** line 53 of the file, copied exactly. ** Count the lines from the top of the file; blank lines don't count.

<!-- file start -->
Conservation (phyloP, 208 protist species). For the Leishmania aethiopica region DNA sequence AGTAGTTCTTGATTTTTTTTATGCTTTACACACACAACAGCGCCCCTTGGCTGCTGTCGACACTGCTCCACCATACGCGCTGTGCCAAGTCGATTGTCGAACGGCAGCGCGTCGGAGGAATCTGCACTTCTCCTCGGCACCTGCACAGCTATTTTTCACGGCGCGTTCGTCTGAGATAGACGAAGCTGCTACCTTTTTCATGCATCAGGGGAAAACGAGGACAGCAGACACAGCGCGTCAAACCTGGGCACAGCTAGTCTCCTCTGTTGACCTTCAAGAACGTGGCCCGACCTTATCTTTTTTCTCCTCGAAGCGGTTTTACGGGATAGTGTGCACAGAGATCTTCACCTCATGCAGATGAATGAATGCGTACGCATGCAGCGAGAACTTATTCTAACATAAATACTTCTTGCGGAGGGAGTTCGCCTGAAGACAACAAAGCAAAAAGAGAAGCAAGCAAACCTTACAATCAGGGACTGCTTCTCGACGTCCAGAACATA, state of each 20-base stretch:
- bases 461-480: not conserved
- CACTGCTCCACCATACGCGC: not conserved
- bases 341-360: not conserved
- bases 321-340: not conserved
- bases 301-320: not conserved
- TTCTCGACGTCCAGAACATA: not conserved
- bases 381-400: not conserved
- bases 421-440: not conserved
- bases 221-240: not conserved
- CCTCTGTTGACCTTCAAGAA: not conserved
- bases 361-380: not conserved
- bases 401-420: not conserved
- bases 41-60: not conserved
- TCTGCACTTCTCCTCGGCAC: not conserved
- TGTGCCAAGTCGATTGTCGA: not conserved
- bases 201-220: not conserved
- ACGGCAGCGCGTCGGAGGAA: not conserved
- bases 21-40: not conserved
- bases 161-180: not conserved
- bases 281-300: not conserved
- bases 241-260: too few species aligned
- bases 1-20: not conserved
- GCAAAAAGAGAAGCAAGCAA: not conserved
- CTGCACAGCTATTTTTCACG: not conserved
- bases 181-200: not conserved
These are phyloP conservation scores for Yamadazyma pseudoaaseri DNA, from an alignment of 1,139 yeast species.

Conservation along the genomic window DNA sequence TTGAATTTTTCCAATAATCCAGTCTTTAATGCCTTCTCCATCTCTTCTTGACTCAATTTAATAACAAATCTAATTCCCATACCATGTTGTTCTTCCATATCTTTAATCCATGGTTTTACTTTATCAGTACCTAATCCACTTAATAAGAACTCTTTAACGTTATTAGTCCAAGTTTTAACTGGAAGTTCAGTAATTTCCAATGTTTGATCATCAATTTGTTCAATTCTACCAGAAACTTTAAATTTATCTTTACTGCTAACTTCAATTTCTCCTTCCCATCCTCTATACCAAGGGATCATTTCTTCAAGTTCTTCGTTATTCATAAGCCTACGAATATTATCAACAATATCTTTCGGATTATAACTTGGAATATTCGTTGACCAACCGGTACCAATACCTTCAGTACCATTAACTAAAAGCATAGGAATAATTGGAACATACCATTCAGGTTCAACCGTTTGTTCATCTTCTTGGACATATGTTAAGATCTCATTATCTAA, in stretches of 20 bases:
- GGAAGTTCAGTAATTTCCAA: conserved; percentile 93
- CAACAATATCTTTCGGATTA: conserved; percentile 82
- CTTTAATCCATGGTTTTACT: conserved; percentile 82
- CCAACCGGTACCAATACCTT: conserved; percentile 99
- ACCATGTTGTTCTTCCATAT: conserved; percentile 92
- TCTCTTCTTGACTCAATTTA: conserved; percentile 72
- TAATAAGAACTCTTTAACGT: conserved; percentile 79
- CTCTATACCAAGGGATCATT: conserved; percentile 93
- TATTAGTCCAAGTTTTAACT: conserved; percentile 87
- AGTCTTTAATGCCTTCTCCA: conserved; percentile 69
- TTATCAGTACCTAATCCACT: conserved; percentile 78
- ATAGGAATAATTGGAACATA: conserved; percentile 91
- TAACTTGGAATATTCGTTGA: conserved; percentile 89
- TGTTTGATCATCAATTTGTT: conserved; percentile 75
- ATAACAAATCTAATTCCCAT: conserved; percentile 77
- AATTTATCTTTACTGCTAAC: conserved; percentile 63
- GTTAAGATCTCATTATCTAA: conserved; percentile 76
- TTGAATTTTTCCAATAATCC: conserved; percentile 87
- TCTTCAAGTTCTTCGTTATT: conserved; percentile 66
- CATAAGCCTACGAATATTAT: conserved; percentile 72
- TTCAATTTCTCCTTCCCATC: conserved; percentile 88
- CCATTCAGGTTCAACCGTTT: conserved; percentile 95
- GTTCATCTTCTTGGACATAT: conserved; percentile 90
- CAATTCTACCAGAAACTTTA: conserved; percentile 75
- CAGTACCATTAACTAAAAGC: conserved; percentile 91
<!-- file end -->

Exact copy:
- CAGTACCATTAACTAAAAGC: conserved; percentile 91